Engekilife is a very snazzy SNS community website. At writing it still has lots of gaps and so is not the best place to go for information. (Though where else is a good question.) But it does give an idea of what/who is popular (if you see what people are writing about), and it can be fun to read the user reviews.
Theater Guide is another site, though it just provides news and information. It is less visually exciting but more highbrow than Engekilife. However, like the latter, though one can search for plays, it is hard to browse. At least with Engekilife’s user comments you can learn about new things.
Co-Rich is kind of between the two extremes; not quite as intent on being user-friendly and interactive like Engkilife, but nevertheless, colorful and not too much of a nightmare to navigate. (You can, however, also become a member, like Engekilife, and post comments, but it still functions fundamentally as a jouhou – information – source.) The list of ‘picks’ from what is currently showing now is useful (especially as runs are usually short even in the commercial sector). It is also a little distinct from the others in that it appears to have more information on regions other than Tokyo and Kanto.
An odder addition to this type of site that I have found is Theater League. This is altogether a simpler affair, run by a company that offers tickets, DVDs and so on. I have used it as a resource for past winners of theatre awards and for other things in its database. (The URL address is a reference to Andrew Lloyd-Webber, I presume.)
Lastly for information sites is Fringe, which, as the name suggests, provides listings for fringe theatre. However, the site seems to be intended more for practioners than the general public searching for what’s on. Rather, it gives info on schedules for venues, so you can see if a place is available for hire, and information on getting funds and so forth.
An online magazine, Cinra, is totally in Japanese but is a good place to learn about what is coming soon, what prizes have been announced and so forth. I think this is one of the best Japanese cultural magazines I have seen online. Typically, there appears to be no criticism, just news and features.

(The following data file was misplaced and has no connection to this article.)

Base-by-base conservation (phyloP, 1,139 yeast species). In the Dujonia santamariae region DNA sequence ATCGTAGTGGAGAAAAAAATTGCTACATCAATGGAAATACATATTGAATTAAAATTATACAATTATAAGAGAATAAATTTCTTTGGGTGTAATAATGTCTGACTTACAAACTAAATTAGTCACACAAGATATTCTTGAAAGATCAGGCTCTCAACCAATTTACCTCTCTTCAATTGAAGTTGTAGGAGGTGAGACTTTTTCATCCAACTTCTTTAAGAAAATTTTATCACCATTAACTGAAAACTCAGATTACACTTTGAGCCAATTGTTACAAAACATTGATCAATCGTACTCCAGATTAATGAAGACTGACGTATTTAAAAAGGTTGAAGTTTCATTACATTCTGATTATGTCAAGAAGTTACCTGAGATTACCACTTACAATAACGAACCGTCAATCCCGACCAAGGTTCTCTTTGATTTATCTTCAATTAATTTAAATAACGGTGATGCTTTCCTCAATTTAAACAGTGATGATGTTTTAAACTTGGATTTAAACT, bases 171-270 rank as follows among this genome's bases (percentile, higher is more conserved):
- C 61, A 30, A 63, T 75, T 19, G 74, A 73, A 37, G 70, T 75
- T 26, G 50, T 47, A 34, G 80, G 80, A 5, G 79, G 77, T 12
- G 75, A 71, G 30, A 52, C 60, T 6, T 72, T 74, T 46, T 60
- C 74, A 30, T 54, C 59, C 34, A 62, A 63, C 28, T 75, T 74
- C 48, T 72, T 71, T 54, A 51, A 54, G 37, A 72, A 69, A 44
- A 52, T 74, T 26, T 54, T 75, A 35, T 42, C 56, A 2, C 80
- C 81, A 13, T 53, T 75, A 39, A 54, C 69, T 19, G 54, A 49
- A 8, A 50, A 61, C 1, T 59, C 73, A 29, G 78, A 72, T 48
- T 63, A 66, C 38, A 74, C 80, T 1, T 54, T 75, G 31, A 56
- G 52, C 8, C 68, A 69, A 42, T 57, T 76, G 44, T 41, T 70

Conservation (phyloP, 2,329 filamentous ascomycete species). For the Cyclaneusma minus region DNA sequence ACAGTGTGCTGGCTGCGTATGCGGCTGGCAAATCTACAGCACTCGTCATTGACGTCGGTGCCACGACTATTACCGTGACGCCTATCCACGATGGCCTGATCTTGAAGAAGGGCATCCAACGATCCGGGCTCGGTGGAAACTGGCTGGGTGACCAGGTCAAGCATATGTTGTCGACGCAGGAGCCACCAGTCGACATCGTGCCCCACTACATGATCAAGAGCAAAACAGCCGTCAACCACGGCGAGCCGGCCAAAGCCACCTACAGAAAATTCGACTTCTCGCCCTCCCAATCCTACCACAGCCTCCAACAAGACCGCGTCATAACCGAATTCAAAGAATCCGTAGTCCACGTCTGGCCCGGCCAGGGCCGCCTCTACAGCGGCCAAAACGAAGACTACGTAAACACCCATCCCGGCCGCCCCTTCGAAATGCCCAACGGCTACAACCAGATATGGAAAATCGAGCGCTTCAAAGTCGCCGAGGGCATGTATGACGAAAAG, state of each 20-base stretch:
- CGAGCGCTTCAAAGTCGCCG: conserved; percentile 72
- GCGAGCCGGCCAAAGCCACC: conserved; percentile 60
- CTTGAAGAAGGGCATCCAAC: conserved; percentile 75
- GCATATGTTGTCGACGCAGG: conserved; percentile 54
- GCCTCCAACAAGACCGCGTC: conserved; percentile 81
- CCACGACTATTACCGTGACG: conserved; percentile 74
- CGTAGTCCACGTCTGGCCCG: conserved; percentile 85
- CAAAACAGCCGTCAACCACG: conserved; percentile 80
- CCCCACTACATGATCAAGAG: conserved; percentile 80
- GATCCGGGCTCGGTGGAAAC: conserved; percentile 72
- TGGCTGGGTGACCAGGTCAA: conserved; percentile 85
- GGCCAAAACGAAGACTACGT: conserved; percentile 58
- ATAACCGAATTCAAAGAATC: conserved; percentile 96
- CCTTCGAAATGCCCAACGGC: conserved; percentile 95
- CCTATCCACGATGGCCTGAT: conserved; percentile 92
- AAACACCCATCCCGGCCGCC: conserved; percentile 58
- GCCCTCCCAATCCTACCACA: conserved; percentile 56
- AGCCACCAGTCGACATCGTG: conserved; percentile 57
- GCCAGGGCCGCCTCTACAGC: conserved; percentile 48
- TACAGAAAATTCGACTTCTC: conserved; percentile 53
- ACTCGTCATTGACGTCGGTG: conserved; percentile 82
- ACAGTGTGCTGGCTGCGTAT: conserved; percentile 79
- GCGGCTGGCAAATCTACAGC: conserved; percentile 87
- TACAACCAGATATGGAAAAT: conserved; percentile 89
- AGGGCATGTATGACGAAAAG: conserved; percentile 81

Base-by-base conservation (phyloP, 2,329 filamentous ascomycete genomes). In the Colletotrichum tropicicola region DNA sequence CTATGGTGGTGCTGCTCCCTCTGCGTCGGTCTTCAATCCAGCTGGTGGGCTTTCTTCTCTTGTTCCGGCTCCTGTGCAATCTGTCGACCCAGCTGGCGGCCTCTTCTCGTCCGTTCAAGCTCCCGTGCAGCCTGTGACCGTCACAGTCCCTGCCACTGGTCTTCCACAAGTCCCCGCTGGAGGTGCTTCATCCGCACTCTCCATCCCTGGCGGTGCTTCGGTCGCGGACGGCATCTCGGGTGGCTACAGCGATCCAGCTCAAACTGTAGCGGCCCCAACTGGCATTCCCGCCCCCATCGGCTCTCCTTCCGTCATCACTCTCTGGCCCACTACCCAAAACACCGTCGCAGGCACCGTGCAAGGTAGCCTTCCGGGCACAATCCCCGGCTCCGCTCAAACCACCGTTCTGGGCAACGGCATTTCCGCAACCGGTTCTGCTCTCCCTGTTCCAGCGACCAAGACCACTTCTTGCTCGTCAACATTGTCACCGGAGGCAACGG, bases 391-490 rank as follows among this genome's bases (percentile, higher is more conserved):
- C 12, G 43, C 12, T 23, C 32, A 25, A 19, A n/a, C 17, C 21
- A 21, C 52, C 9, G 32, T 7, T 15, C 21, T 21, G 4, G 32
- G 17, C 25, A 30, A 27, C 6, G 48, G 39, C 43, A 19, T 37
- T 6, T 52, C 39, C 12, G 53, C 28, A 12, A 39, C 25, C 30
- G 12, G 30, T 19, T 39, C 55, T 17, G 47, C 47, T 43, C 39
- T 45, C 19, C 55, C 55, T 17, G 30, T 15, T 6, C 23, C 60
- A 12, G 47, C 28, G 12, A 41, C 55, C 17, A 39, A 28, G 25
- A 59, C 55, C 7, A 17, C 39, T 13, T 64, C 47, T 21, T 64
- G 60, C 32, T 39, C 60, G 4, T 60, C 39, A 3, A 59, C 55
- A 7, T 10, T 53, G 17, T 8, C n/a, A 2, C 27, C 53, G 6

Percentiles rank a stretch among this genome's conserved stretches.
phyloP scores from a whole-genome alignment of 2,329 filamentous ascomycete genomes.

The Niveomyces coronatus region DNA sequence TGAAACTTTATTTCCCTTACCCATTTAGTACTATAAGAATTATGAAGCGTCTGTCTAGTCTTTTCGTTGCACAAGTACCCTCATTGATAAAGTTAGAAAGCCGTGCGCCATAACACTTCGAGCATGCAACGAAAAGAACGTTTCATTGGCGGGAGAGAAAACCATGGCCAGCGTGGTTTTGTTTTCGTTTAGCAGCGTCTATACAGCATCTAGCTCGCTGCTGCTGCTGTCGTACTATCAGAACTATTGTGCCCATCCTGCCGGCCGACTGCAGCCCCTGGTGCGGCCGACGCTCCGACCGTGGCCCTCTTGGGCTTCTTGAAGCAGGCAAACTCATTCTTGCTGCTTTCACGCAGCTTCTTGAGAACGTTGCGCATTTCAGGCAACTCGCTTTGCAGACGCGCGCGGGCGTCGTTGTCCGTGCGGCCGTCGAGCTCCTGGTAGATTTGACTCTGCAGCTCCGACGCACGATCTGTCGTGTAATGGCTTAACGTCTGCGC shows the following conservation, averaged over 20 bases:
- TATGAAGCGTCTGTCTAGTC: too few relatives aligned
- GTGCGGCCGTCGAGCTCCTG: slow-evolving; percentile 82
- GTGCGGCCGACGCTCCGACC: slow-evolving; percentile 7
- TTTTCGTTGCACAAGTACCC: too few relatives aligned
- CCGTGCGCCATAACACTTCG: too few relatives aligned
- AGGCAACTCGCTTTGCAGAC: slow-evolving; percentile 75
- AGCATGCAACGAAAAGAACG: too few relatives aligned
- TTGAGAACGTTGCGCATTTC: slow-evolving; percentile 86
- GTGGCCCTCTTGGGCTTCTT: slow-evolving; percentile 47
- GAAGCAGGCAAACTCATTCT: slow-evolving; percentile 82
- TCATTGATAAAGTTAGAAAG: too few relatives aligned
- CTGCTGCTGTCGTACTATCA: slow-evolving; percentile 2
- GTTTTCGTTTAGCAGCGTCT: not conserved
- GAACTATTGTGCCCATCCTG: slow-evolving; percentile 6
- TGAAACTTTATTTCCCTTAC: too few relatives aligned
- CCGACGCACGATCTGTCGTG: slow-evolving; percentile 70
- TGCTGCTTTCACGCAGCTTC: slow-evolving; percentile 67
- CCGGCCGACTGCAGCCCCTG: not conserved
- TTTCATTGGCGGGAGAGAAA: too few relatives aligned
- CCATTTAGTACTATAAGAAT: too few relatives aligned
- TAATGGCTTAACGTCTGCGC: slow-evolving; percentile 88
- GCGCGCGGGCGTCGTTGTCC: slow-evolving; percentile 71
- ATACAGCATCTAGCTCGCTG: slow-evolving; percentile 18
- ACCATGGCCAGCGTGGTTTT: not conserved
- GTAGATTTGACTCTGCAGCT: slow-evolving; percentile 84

All of these are indeed Japanese-only, but the Japan Foundation’s Performing Arts Network appears to be one hundred per cent bilingual, an impressive feat, and contains news, interviews and features (for example, they have a ‘play of the month’), plus a useful database.
Real Tokyo is a project aspiring to provide bilingual coverage of art, theatre, music and so forth. The theatre section is basically just listings, ranging from random fringe productions to the main commercial ones. Interestingly, the English edition seems to be fuller than the Japanese, indicating a disparity in the editorial teams.
Robert Allan Ackerman‘s bilingual blog can be interesting to read, as it gives the perspective of an experienced and successful western director working in Japanese theatre. The showbiz chat is less interesting (the parties he attends in LA, etc.), and the style of the entries regarding his troupe the company‘s new work are understandably promotional.
Some companies and individuals have decent English material. Hideki Noda‘s troupe has a lot, understandably so given the man’s prolific work overseas. Other companies, such as Ishinha, have some English, but it is not updated.